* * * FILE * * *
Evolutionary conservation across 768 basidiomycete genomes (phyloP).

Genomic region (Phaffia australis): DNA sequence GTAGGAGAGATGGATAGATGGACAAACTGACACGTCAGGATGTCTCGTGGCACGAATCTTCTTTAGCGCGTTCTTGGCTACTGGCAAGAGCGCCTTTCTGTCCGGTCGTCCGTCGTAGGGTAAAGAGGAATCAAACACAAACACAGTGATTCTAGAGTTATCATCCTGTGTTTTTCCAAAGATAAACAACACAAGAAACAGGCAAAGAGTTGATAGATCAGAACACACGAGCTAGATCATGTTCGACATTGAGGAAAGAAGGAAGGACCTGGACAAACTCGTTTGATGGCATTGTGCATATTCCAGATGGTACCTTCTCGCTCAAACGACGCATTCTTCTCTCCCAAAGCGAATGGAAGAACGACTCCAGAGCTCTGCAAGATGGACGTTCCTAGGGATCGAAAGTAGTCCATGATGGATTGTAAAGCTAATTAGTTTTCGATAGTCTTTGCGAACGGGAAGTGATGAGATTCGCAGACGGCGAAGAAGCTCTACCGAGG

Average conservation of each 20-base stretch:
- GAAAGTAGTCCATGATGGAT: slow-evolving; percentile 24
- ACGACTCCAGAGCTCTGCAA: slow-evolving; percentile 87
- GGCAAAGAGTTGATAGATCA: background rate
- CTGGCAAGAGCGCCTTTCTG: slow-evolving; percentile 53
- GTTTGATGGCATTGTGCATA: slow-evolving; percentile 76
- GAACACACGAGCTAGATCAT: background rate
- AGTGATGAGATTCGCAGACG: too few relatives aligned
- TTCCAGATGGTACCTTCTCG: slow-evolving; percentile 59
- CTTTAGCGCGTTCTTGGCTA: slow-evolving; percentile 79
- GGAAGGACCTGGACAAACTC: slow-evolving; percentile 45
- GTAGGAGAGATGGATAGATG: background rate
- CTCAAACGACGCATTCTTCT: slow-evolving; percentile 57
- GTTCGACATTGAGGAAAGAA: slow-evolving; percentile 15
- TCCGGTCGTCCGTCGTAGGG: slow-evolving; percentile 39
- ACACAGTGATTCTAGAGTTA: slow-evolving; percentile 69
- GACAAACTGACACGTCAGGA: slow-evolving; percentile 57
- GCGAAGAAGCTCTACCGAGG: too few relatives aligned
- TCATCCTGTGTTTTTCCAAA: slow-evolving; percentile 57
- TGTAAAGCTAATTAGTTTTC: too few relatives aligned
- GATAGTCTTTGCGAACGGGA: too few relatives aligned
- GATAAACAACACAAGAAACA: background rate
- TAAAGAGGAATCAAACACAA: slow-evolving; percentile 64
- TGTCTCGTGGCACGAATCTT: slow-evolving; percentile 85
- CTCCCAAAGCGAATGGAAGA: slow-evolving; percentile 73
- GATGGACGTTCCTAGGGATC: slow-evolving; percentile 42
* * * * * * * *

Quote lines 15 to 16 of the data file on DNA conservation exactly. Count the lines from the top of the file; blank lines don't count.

- CTCAAACGACGCATTCTTCT: slow-evolving; percentile 57
- GTTCGACATTGAGGAAAGAA: slow-evolving; percentile 15